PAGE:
How I Became a Casting Director - PART 1

  IMG_0344I became a casting director quite by accident. I was in the wrong place at the wrong time.

I knew nothing about casting for  film or tv. In my mind casting directors lived with the Gods and rarely descended unto earth, except to cast a film. They were powerful beings who, with one look of their withering gaze, could make or break an actor’s careers. They were mysterious and they  worked in a medium that was more baffling and futile to me than accounting.

I, by comparison, was an artistic director who worked exclusively in theatre.  I did not watch television or film except European arthouse ‘stuff and only very occasionally; fearing to sully my theatre eyes (or so I told myself!)  I had never  owned a television.  I came to America blissfully unaware of how to operate a dvd player. My first American students at Western Washington University would reverently grab colored cables and plug them into various devices with an efficiency and confidence that would garner them a straight ‘A’ for doing so.  I was a theatre scholar, an actress, a director, and I felt quite strongly that the very best of  film/tv could only hope to be a poor relation to the very best of live theatre.  I banned my actors from watching anything on screen whilst working with me on stage. And I gave my word that I would NEVER work in film or tv. Ever ...  Ever.

(I blush)

One day a friend handed my destiny to me on a plate. I recognised neither the destiny nor the plate on which it came.  It is very humbling  to reflect on the many  offerings (gifts) that we cluelessly resist, daily.  The aforementioned friend, an actress and casting director,  was  in a show I was directing. Rather apologetically she asked me if she could drop out of the (unpaid) theatre show, in order to go and work on a paid film and also, would I mind casting her project while she was gone; she thought I would be good at it!  I was THUNDER. Struck. She gave me a few tips about how to cast a film and how to serve the director, then tootled off to Portland despite my protests and threats of life-long unforgiving! Thus the rather unceremonious entry of  Nike Imoru Casting into film and television.

 

Nike_Imoru_Logo5I approached casting my first movie as though I was casting a play.

 

As such I came to the script in a highly organised, literary and theatrical manner beginning with  multiple readings of the whole script.  I combined this  with a strong (theatre) director’s  eye. Yet the script would not hold up under this kind of scrutiny. It seemed  simpler than say, Death of A Salesman by Arthur Miller or Scenes from an Execution by Howard Barker, or dare I say it, Hamlet!  The film script seemed ‘looser',  the language seemed ‘unrich’ to my untutored eye.  What I later learned was a "1st draft", read like a corny under-grad soap opera. I was baffled. And yet, the brain is an extraordinary recording device, is it not?  Open it up to an idea, just once, and you can be sure that idea will return when called upon however long ago it was first thought.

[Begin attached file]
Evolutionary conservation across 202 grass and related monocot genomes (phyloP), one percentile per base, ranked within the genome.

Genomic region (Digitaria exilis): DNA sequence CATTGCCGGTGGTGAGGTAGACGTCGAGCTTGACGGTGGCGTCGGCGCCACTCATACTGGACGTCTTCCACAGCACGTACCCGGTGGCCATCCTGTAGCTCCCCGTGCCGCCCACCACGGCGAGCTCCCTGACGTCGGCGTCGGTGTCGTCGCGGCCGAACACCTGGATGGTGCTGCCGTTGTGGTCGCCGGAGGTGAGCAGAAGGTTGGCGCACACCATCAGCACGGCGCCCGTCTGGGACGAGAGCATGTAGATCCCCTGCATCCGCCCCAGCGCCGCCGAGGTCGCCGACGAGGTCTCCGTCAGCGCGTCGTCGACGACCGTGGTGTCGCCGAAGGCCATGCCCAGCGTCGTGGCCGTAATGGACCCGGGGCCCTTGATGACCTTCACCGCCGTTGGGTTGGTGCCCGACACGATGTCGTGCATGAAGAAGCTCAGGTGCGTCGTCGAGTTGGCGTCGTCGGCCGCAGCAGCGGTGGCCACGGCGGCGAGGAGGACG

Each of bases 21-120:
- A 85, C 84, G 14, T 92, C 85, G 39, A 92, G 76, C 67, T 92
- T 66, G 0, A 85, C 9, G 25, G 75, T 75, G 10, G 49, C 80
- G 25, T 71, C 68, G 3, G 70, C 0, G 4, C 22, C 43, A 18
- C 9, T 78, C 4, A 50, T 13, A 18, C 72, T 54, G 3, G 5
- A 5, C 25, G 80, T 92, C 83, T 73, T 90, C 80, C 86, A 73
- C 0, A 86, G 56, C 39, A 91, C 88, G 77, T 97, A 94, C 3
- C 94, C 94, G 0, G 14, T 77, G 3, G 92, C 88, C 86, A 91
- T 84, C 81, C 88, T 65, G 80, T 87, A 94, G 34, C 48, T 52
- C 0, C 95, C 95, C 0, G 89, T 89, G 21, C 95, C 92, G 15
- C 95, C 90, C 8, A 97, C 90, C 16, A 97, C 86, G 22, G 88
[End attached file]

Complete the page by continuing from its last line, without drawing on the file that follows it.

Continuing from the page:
I began to recall the film courses I had taken years ago in England…vague recall of ... the camera as protagonist, the smallness of acting for the camera, the intimacy required of the actor, etc. I recalled the films I had seen and loved as well as films I wanted to see. I began to allow a love of the medium I previously spurned. Once in session with camera and actor, I allowed a different consciousness  to come into place, by surrendering any ideas that would not serve the present purpose.  Predominantly intellectual engagement with the script gave way completely (necessarily so) to the actor as the truthful expression (conduit) for the emotions and the story.  This was just the tip of the iceberg. Amazingly, after more than two decades of studying and training the theatre actor, here were new gifts for the teacher: a different ‘actor-animal’ in a different medium.

I had to know both...

 

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